John Campbell

Africa in Transition

Campbell tracks political and security developments across sub-Saharan Africa.

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Lord’s Resistance Army and Elephant Poaching

by John Campbell
May 31, 2013

Lords Resistance Army (LRA) fighters arrive at an assembly point in Owiny Ki Bul, 160km (100 miles) south of Juba, Sudan, September 19, 2006. (James Akena/Courtesy Reuters) Lords Resistance Army (LRA) fighters arrive at an assembly point in Owiny Ki Bul, 160km (100 miles) south of Juba, Sudan, September 19, 2006. (James Akena/Courtesy Reuters)

UN Secretary General Ban Ki-moon reported to the UN Security Council Group of Experts, who monitor the Libyan arms embargo, that Joseph Koney and the Lord’s Resistance Army (LRA) are funding themselves through elephant poaching, as are other armed rebel groups. He commented that Libyan heavy weapons, formerly in Muammar Ghaddafi’s Libyan arsenal, and now scattered prolifically across sub-Saharan conflict areas, are making the poachers more efficient. His report added weight to the growing security concerns associated with elephant poaching, especially across Cameroon, the Central African Republic, Chad, Gabon, and the Democratic Republic of Congo.

The secretary general’s report is horrific: more than 11,000 elephants slaughtered between 2004 and 2013 in a game park in Gabon, and 33 pregnant elephants killed in a single incident in Chad. More than 300 elephants were killed during the last two months of 2012 in Cameroon. Trafficking in animals and animal parts is commonly listed as the third most lucrative illicit trade commodity in the world, behind narcotics and weapons. However, Maneka Gandhi, an Indian animal rights activist, now claims that animal trafficking has succeeded arms and narcotics. This is attracting increased participation from organized crime syndicates and rebel groups like the LRA. There are other media reports that Kony uses raw elephant ivory to bribe local officials and buy weapons and ammunition.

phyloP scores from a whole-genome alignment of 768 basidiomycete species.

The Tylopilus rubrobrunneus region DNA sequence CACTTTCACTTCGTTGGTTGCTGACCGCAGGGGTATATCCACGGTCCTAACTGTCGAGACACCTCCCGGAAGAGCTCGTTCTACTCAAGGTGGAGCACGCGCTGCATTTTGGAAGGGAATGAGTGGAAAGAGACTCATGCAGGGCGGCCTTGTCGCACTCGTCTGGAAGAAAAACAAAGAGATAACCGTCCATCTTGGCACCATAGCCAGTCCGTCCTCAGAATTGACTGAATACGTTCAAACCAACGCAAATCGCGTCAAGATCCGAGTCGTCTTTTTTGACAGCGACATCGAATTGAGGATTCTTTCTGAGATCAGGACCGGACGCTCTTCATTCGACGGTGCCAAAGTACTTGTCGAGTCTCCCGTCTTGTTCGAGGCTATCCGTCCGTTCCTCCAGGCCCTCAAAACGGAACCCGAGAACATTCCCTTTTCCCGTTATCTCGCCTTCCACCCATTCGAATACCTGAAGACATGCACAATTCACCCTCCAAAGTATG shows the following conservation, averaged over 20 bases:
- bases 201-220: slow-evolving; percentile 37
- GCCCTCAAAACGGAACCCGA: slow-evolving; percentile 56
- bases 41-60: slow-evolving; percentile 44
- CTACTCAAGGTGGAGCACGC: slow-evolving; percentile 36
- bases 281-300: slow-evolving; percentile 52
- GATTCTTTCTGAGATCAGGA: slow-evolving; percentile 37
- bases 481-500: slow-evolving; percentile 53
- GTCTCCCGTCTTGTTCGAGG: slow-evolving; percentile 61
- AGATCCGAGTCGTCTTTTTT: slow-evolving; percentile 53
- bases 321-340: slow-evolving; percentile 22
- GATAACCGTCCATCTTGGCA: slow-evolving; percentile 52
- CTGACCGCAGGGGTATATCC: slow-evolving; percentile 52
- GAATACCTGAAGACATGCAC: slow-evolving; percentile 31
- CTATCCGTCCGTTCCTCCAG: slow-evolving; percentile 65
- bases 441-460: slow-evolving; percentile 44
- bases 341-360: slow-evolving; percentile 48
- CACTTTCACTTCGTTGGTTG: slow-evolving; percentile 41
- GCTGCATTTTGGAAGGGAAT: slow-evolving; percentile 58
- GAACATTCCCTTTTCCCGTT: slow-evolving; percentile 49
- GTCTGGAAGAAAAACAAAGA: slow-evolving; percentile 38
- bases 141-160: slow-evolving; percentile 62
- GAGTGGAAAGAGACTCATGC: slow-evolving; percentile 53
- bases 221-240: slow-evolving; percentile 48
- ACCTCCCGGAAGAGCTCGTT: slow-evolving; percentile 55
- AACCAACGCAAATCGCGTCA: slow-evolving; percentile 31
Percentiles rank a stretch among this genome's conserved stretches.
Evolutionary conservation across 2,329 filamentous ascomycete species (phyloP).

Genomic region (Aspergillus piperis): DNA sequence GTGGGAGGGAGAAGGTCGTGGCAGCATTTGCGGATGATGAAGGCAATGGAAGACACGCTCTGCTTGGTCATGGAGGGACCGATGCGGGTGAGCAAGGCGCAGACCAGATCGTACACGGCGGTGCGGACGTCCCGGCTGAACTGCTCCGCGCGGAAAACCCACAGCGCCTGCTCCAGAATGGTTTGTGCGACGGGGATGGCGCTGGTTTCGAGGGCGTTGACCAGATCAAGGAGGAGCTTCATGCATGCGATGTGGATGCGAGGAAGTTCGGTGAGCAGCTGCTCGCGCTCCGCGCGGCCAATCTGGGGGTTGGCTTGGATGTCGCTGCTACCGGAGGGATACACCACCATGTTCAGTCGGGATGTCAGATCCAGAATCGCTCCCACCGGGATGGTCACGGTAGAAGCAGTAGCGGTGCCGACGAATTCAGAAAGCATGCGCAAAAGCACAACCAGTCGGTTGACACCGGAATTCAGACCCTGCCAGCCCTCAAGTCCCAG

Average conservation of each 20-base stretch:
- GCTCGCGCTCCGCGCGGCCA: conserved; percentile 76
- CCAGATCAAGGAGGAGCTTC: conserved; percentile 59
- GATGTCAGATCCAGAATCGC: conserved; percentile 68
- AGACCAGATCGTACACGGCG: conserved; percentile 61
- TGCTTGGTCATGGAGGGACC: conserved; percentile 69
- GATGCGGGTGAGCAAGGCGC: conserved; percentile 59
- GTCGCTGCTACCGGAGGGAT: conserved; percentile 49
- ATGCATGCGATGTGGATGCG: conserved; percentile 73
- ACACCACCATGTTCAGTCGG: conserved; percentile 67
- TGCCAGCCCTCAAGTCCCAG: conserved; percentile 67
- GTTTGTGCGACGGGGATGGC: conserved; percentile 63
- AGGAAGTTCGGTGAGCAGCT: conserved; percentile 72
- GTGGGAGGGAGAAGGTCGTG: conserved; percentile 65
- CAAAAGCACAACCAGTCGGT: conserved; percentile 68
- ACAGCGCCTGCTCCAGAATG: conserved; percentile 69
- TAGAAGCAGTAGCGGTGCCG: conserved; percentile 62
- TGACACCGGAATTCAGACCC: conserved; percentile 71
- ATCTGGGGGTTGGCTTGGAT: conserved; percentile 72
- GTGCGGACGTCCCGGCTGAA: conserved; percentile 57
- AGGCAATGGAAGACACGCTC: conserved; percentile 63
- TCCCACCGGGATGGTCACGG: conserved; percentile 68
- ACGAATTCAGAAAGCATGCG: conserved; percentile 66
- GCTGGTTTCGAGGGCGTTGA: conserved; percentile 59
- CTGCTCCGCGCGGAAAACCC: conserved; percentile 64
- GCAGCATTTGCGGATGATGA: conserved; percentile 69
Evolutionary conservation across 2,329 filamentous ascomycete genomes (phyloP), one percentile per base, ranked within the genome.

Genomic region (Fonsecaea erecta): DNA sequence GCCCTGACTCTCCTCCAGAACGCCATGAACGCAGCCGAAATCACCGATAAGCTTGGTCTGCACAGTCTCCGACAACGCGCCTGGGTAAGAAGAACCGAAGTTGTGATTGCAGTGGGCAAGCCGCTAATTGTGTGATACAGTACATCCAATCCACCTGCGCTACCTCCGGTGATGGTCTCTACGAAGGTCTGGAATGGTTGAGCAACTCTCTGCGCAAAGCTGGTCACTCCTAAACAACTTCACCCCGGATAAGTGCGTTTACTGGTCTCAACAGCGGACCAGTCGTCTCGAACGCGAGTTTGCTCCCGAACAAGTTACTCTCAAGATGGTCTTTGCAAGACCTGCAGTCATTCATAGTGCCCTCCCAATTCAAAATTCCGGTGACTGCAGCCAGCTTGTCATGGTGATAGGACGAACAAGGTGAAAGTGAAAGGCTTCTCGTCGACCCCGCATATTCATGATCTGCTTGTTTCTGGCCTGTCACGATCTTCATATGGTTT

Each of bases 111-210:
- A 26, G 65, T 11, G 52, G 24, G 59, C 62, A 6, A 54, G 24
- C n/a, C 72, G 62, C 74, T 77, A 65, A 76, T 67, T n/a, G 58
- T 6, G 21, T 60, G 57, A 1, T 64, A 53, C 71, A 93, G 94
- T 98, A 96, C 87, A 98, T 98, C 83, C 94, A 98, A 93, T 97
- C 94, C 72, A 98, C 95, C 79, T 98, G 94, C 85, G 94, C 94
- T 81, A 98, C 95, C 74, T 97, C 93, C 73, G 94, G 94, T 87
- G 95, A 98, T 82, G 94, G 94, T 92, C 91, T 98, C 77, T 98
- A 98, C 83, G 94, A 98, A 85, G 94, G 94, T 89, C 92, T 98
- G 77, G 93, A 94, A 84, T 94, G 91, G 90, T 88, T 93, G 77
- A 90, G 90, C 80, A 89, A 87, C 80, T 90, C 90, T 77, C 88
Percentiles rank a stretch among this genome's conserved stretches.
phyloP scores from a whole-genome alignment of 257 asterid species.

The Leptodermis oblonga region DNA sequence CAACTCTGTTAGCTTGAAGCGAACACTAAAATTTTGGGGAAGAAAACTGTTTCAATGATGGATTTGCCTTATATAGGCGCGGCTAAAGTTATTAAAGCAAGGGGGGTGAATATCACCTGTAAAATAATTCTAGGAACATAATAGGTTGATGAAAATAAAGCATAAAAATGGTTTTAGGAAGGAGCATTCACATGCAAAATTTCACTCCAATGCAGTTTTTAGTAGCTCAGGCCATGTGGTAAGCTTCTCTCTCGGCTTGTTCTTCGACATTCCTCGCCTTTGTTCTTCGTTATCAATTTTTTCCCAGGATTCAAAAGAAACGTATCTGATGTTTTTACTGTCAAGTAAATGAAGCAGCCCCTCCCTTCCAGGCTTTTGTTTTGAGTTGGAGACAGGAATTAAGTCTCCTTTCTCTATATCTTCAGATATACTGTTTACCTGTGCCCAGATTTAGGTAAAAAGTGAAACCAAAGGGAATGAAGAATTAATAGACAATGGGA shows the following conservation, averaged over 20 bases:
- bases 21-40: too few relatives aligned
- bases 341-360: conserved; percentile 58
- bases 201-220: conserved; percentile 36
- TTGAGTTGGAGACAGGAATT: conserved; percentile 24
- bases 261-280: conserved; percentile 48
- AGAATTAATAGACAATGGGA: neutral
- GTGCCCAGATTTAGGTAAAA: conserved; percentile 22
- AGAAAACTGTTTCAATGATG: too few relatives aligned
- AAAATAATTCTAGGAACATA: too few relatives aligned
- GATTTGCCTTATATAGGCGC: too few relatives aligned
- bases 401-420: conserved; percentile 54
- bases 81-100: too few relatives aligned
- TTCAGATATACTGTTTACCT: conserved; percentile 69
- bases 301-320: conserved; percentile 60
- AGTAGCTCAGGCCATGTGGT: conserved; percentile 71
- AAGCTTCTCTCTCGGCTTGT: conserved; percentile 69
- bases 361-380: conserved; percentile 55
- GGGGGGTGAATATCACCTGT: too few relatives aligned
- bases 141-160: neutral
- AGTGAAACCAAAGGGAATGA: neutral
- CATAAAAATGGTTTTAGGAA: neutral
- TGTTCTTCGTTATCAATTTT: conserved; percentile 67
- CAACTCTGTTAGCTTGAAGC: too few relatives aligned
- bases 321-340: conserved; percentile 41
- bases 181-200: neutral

African governments do what they can to suppress the trade in illegal ivory, and are calling for increased resources to be allocated to conservation. But many of them have little capacity to put down the trade in remote areas where there are few government officials, and those that are there are very poorly paid. There continues to be Asian (especially Chinese) demand for elephant ivory. Vietnam is the main destination for rhino horn, and many countries play a role as transit countries for both ivory and rhino horn; including the Philippines. As with the poaching of rhinos for their horns, there may be scope for an international effort to tackle the various stages of the ivory trade, ideally coordinated by the African Union and African regional organizations, to push China and Vietnam to greater efforts to suppress domestic consumption of illegal ivory.

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